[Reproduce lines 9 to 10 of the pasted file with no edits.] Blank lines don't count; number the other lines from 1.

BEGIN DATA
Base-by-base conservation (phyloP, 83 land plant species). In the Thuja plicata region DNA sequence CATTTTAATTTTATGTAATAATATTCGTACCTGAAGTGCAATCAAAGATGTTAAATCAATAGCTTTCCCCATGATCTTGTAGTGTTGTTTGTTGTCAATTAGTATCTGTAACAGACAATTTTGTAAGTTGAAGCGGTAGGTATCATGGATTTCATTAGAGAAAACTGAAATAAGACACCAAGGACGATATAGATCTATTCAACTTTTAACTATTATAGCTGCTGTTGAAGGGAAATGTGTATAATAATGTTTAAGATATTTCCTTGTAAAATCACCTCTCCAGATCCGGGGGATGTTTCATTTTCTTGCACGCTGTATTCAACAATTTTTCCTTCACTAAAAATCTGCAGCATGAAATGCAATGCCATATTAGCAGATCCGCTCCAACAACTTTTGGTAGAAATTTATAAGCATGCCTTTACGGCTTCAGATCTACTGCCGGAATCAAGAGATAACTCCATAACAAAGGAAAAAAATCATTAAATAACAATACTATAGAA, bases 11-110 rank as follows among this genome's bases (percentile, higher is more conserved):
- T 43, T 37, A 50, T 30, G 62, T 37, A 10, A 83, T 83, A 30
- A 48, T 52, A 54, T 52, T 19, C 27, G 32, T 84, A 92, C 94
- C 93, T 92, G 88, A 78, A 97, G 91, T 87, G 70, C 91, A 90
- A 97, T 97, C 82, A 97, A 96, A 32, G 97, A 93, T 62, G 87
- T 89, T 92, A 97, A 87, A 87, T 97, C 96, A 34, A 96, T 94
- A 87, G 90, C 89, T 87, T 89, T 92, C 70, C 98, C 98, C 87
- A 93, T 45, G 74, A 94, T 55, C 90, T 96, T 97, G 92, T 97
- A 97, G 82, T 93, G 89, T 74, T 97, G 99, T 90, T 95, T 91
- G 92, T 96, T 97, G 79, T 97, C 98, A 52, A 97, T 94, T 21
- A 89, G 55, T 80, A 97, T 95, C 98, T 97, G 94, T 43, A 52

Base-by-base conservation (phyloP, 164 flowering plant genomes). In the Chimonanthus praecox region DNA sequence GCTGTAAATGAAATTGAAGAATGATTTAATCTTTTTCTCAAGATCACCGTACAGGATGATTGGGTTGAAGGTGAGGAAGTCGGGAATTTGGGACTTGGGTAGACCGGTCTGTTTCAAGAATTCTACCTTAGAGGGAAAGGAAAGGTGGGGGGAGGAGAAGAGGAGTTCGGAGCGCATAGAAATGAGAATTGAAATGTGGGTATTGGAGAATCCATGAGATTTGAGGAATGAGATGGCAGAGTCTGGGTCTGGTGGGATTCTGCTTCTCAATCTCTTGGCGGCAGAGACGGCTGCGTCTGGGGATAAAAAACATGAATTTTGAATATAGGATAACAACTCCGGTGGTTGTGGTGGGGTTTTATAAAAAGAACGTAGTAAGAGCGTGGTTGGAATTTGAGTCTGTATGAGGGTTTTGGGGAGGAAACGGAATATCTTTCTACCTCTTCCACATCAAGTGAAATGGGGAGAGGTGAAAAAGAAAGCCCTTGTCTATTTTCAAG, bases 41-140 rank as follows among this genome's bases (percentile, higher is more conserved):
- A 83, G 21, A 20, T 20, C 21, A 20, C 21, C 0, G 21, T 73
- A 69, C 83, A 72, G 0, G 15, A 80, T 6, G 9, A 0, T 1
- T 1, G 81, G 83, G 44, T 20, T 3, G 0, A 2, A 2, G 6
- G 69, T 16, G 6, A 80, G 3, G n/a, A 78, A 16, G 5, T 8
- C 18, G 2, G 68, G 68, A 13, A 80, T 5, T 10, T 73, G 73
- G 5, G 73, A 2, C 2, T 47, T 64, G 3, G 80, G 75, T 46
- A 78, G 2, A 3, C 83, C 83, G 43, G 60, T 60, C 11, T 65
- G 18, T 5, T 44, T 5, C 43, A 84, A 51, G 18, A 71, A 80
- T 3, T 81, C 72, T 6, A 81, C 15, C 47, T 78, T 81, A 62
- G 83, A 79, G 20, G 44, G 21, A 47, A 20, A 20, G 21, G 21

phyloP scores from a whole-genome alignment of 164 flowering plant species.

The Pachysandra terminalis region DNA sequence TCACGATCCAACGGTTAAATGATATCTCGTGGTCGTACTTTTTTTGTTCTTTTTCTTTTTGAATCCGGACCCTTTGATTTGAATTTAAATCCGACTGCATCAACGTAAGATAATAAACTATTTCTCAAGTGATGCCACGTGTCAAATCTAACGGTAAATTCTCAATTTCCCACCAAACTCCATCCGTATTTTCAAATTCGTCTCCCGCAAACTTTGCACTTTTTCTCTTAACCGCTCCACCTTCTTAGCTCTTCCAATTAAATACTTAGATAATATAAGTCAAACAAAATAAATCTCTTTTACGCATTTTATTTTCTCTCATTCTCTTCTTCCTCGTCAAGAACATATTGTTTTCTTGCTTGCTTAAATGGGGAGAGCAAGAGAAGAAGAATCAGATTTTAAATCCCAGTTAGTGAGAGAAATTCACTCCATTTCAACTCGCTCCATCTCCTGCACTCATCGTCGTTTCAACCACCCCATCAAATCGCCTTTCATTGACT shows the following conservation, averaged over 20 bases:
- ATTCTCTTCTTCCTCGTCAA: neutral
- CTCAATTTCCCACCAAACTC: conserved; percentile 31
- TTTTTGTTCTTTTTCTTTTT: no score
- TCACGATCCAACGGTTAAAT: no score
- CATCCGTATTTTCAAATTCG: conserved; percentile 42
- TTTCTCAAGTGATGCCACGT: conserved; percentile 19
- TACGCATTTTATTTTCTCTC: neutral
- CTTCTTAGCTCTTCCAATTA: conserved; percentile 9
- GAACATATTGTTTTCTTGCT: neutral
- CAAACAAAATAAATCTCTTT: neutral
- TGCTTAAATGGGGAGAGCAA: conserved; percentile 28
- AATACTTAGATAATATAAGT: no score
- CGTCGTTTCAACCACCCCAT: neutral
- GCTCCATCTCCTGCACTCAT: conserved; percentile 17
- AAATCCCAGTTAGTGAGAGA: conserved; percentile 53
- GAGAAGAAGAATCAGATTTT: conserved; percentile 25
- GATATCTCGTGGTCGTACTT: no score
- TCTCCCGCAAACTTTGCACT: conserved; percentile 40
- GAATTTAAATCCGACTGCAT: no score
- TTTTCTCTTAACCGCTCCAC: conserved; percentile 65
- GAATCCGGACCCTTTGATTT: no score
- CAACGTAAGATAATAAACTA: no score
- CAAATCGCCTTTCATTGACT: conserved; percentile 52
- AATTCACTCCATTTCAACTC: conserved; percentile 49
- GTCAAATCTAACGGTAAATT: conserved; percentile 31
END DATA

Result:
- A 97, G 82, T 93, G 89, T 74, T 97, G 99, T 90, T 95, T 91
- G 92, T 96, T 97, G 79, T 97, C 98, A 52, A 97, T 94, T 21